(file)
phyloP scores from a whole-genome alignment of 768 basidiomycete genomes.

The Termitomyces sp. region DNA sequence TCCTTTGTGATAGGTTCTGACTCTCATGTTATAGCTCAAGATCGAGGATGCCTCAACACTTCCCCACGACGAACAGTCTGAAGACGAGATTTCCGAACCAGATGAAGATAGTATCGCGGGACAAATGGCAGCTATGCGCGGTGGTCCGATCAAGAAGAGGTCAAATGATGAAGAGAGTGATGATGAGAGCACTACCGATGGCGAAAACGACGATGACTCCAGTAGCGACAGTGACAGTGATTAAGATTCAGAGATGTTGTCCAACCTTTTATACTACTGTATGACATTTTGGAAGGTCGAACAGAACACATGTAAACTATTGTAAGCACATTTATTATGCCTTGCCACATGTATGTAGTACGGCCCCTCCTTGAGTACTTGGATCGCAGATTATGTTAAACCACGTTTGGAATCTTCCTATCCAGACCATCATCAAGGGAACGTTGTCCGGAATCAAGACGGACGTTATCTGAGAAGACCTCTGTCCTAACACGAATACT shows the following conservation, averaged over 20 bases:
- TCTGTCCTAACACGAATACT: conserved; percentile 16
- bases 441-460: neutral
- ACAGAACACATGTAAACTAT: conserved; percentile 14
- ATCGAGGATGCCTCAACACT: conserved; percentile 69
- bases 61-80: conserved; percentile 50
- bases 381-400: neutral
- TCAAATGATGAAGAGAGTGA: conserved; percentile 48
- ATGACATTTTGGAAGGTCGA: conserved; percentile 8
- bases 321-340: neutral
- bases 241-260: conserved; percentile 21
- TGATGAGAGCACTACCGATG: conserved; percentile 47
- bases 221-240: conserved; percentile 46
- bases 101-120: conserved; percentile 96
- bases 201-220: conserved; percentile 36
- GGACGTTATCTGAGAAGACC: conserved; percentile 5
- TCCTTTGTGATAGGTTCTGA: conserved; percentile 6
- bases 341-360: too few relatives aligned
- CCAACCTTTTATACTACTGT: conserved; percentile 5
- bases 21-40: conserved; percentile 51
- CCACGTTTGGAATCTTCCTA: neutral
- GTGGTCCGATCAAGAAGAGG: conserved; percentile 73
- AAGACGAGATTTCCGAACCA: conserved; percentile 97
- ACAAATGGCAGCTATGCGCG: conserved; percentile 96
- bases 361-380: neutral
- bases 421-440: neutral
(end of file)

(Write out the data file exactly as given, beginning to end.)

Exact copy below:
phyloP scores from a whole-genome alignment of 768 basidiomycete genomes.

The Termitomyces sp. region DNA sequence TCCTTTGTGATAGGTTCTGACTCTCATGTTATAGCTCAAGATCGAGGATGCCTCAACACTTCCCCACGACGAACAGTCTGAAGACGAGATTTCCGAACCAGATGAAGATAGTATCGCGGGACAAATGGCAGCTATGCGCGGTGGTCCGATCAAGAAGAGGTCAAATGATGAAGAGAGTGATGATGAGAGCACTACCGATGGCGAAAACGACGATGACTCCAGTAGCGACAGTGACAGTGATTAAGATTCAGAGATGTTGTCCAACCTTTTATACTACTGTATGACATTTTGGAAGGTCGAACAGAACACATGTAAACTATTGTAAGCACATTTATTATGCCTTGCCACATGTATGTAGTACGGCCCCTCCTTGAGTACTTGGATCGCAGATTATGTTAAACCACGTTTGGAATCTTCCTATCCAGACCATCATCAAGGGAACGTTGTCCGGAATCAAGACGGACGTTATCTGAGAAGACCTCTGTCCTAACACGAATACT shows the following conservation, averaged over 20 bases:
- TCTGTCCTAACACGAATACT: conserved; percentile 16
- bases 441-460: neutral
- ACAGAACACATGTAAACTAT: conserved; percentile 14
- ATCGAGGATGCCTCAACACT: conserved; percentile 69
- bases 61-80: conserved; percentile 50
- bases 381-400: neutral
- TCAAATGATGAAGAGAGTGA: conserved; percentile 48
- ATGACATTTTGGAAGGTCGA: conserved; percentile 8
- bases 321-340: neutral
- bases 241-260: conserved; percentile 21
- TGATGAGAGCACTACCGATG: conserved; percentile 47
- bases 221-240: conserved; percentile 46
- bases 101-120: conserved; percentile 96
- bases 201-220: conserved; percentile 36
- GGACGTTATCTGAGAAGACC: conserved; percentile 5
- TCCTTTGTGATAGGTTCTGA: conserved; percentile 6
- bases 341-360: too few relatives aligned
- CCAACCTTTTATACTACTGT: conserved; percentile 5
- bases 21-40: conserved; percentile 51
- CCACGTTTGGAATCTTCCTA: neutral
- GTGGTCCGATCAAGAAGAGG: conserved; percentile 73
- AAGACGAGATTTCCGAACCA: conserved; percentile 97
- ACAAATGGCAGCTATGCGCG: conserved; percentile 96
- bases 361-380: neutral
- bases 421-440: neutral